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PRODUCT

SERVICE
AND DESIGN
PRODUCT

an article or substance that is


manufactured or refined for
sale.
SERVICE

A valuable action, deed, or


effort performed to satisfy a
need or to fulfill a demand.
DESIGN
purpose, planning, or intention that
exists or is thought to exist behind an
action, fact, or material object.

a plan or drawing produced to show the


look and function or workings of a
building, garment, or other object
before it is built or made.
WHAT DOES IT DO?

TRANSLATE COSTUMER
WANTS & NEEDS INTO
PRODUCT AND SERVICE
REQUIREMENTS
WHAT DOES IT DO?

REFINE EXISTING PRODUCTS


AND SERVICES
WHAT DOES IT DO?

REFINE EXISTING PRODUCTS


& SERVICES
WHAT DOES IT DO?

DEVELOP NEW PRODUCTS


AND/ OR SERVICE
WHAT DOES IT DO?

FORMULATE QUALITY GOALS


WHAT DOES IT DO?

FORMULATE QUALITY GOALS


WHAT DOES IT DO?

CONSTRUCT AND TEST


PROTOTYPES
WHAT DOES IT DO?

DOCUMENT SPECIFICATIONS
WHAT DOES IT DO?

TRANSLATE PRODUCT &


SERVICE SPECIFICATIONS
INTO PROCESS
SPECIFICATIONS
Product and Service Design involves or
affects nearly every functional area of an
organization.

HOWEVER, marketing and operations


have major involvement
THERE ARE TWO STANDPPOINTS:
THE BUYER’S AND THE ORGANIZATION’S.

For the Buyer’s perspective most purchasing decisions


entail two fundamental considerations:
COST & QULITY OR PERFORMANCE

From the Organization’s perspective, we get four


questions:
1. IS THERE A DEMAND FOR IT?

2. CAN WE DO IT?
3. WHAT LEVEL OF QUALITY IS
APPROPRIATE?

4. DOES IT MAKE SENSE FROM AN


ECONOMIC STANDPOINT?
What is the
IS THERE potential size of
the market?
A DEMAND
FOR IT? What is the
expected demand
profi le?
Do we have the
necessary KNOWLEDGE,
SKILLS,
EQUIPEMENT
CAN WE DO CAPACITY,
IT? SUPPLY CHAIN
CAPABILITY?

Is outsourcing some or


all of the work an
option?
What do costumers
WHAT LEVEL expect?

OF QUALITY IS What level of quality


APPROPRIATE? do competitors
provide for similar
items?

How would it fi t in
our current off erings
What are the potential

DOES IT MAKE liability issues,


ethical considerations
SENSE FROM sustainability issues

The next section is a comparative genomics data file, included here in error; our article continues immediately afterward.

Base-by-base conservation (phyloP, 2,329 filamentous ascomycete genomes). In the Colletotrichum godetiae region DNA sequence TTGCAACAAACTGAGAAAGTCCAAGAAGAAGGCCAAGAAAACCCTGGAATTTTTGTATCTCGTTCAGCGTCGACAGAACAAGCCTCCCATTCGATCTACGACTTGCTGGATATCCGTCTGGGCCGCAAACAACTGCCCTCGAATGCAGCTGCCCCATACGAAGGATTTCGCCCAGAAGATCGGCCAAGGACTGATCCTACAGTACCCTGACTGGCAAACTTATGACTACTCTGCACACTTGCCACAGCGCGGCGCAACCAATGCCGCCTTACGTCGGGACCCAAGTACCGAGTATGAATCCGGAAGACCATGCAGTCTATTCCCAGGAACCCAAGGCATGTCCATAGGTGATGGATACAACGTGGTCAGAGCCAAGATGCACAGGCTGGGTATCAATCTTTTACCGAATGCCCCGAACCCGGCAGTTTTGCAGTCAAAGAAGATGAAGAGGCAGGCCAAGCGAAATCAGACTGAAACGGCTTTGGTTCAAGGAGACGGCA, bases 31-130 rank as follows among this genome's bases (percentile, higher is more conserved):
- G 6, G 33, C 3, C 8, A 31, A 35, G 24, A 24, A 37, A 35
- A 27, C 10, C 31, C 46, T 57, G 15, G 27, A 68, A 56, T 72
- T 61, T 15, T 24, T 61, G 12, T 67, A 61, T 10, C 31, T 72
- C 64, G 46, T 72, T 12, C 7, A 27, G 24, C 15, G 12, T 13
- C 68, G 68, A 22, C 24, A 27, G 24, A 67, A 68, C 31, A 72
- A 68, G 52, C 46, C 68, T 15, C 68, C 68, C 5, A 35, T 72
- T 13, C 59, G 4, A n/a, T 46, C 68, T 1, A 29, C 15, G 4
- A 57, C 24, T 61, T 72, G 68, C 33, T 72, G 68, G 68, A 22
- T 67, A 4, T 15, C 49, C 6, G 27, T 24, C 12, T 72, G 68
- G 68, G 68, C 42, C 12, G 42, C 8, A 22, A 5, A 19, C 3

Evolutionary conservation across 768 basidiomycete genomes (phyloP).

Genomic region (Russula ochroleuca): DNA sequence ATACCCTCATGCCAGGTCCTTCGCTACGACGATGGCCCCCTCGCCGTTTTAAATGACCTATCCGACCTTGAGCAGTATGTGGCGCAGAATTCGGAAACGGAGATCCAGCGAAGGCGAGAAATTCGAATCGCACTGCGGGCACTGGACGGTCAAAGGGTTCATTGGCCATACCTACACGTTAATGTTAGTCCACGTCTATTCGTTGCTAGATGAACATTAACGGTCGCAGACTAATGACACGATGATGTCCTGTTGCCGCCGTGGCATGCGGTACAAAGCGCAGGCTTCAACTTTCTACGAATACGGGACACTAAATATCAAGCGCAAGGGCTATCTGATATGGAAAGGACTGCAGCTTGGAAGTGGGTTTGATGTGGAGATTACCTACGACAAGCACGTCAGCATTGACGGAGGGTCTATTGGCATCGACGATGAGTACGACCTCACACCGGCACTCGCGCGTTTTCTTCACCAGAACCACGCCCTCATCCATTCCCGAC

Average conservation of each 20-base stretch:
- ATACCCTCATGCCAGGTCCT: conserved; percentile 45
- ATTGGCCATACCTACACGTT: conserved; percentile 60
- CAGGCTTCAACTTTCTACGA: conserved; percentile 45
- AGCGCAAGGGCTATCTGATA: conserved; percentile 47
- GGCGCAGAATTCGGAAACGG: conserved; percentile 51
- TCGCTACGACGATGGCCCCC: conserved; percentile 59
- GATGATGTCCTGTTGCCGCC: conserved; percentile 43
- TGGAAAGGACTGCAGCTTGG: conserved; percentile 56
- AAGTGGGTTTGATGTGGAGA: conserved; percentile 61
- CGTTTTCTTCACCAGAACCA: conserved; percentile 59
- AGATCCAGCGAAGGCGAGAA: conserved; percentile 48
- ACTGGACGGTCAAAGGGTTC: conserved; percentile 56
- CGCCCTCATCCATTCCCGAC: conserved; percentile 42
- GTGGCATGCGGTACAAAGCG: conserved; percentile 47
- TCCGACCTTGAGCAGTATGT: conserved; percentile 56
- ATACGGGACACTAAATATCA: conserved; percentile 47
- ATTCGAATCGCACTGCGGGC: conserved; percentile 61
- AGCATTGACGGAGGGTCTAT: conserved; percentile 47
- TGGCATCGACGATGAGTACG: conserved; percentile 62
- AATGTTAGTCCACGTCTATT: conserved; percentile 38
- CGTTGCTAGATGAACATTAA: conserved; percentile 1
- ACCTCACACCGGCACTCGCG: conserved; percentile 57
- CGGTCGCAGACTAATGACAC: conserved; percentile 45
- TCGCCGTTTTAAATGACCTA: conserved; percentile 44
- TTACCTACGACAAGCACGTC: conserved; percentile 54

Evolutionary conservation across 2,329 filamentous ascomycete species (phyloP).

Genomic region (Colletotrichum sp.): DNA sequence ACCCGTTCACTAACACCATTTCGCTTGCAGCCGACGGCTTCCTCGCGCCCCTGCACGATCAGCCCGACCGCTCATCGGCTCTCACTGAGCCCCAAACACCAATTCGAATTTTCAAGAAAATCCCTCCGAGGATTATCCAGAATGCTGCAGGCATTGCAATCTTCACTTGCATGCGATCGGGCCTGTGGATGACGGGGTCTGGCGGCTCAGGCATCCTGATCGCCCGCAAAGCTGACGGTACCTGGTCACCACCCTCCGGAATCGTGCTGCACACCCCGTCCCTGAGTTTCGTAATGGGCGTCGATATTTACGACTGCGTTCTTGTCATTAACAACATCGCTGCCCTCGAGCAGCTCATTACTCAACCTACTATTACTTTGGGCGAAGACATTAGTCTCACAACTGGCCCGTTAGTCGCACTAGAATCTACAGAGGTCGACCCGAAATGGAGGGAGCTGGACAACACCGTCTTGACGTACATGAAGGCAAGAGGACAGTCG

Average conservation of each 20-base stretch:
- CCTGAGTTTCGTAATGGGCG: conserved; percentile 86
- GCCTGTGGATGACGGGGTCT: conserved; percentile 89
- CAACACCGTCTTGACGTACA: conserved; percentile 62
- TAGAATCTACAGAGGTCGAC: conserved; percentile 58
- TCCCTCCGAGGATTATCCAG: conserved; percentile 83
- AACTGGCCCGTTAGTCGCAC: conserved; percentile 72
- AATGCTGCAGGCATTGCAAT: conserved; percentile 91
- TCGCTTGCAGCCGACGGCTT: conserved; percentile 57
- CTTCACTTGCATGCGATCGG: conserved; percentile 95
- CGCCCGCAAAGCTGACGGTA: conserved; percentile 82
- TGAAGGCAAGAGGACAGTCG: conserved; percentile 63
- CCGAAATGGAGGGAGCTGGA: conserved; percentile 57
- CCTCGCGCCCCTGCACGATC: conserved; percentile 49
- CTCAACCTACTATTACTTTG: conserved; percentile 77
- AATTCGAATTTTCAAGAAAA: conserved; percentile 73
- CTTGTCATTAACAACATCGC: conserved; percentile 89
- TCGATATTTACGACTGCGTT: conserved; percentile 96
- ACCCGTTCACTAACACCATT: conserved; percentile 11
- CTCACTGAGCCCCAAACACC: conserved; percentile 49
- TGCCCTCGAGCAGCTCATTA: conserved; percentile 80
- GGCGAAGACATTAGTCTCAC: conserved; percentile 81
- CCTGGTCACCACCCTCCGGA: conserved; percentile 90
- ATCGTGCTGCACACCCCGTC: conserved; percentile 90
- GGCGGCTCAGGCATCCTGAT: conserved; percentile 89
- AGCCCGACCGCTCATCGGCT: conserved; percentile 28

costs
AN ECONOMIC profi ts?
STANDPOINT?
FOR NONPROFITS, is
the cost within
budget?
REASONS FOR PRODUCT & SERVICE
DESIGN OR REDESIGN
(SO BY NOW IT’S KNOW THAT THIS IS DONE BY
ORGANIZATIONS, BUT WHY? WHAT ARE THE
REASONS FOR P&SD or REDESIGN?)
ECONOMIC
SOCIAL AND DEMOGRAPHIC
POLITICAL, LIABILITY OR LRGAL
COMPETITIVE
COST OR AVAILABILITY
TECHNOLOGICAL
TECHNOLOGICAL

New Technology can be used


DIRECTLY in a product or
service.

They can also INDIRECTLY


affect product and service
design.
IDEA
GENERATION
IDEA GENERATION

SOURCES FOR IDEAS IN NEW OR REDIGNED PRODUCTS


OR SERVICES:

 COSTUMERS
 Surveys
 Focus Groups
 Complaints
 Unsolicited Suggestions for Improvement

 THE SUPPLY CHAIN


IDEA GENERATION

 COMPETITORS

 EMPLOYEES
 Interviews
 Direct or Indirect Suggestions
 Complaints
 RESEARCH
 Basic Research
 Applied Research
 Development
FACTORS THAT
AFFECT
PRODUCT SERVICE
AND DESIGN
LEGAL AND
ETHICAL
CONSIDERATION
S
LEGAL AND ETHICAL
CONSIDERATIONS
 DESIGNERS MUST BE CAREFUL IN TAKING A WIDE
COLLECTION OF LEGAL AND ETHICAL
CONSIDERATIONS. THIS IS MANDATORY

 ISSUES SUCH THAT BECOME IMPORTANT ARE THE


POTENTIAL OF THE ORGANIZATION TO HARM THE
ENVIRONMENT.

 THERE ARE ENTITIES THAT REGUL ATE ORGANIZATIONS


AND THEIR MOVEMENTS. SOME EXAMPLES ARE:
 FOOD & DRUG ADMINISTRATION (FDA)
 OCCUPATIONAL HEALTH & SAFETY ADMINISTRATION
 ENVIRONMENTAL PROTECTION AGENCY
 & VARIOUS STATE AND LOCAL AGENCIES
PRODUCT LIABILITY

 THE RESPONSIBILITY OF A MANUFACTURER FOR ANY


INJURIES OR DAMAGES CAUSED BY A FAULTY PRODUCT
DUE TO POOR WORKSMANSHIP OR DESIGN.

 THIS CAN BE A STRONG MOTIVATION FOR DESIGN


IMPROVEMENTS.

 MANY BUSINESS FIRMS FACED LAWSUITS RELATING TO


THEIR PRODUCTS.

 UNIFORM COMMERCIAL CODE

 INFORCED TO MANUFACTURERS THE IMPLIED WARRANTIES


CREATED BY STATE LAWS. STATING THAT PRODUCTS HAVE AN
IMPLICATION OF MERCHANTABILITY AND FITNESS.
ETHICAL CONSIDERATIONS

 AN IMPORTANT THING FOR THE DESIGNERS IS TO BE


AWARE AND OF ETHICAL ISSUES THAT ARISE IN THE
DESIGN OF PRODUCTS AND SERVICES, & FOR THEM TO
ADHERE TO ETHICAL STANDARDS.

 DUE TO DESIGNERS BEING PRESSURED TO SPEED UP


THE DESIGN PROCESS AND TO CUT COSTS…
“VAPORWARE”
GUIDELINES
TH AT OR GAN I ZATI O N S WA N T D E S I G N E R S TO A D H E R E
TO

 PRODUCT DESIGNS THAT ARE CONSISTENT WITH THE


GOALS OF THE ORGANIZATION.

 GIVE COSTUMERS THE VALUE THEY EXPECT

 MAKE HEALTH & SAFETY A PRIMARY CONCERN.


HUMAN
FACTORS
HUMAN FACTORS

 TWO CRITICAL ISSUES IN MANY INSTANCES THAT MUST


BE CAREFULLY CONSIDERED ARE SAFETY &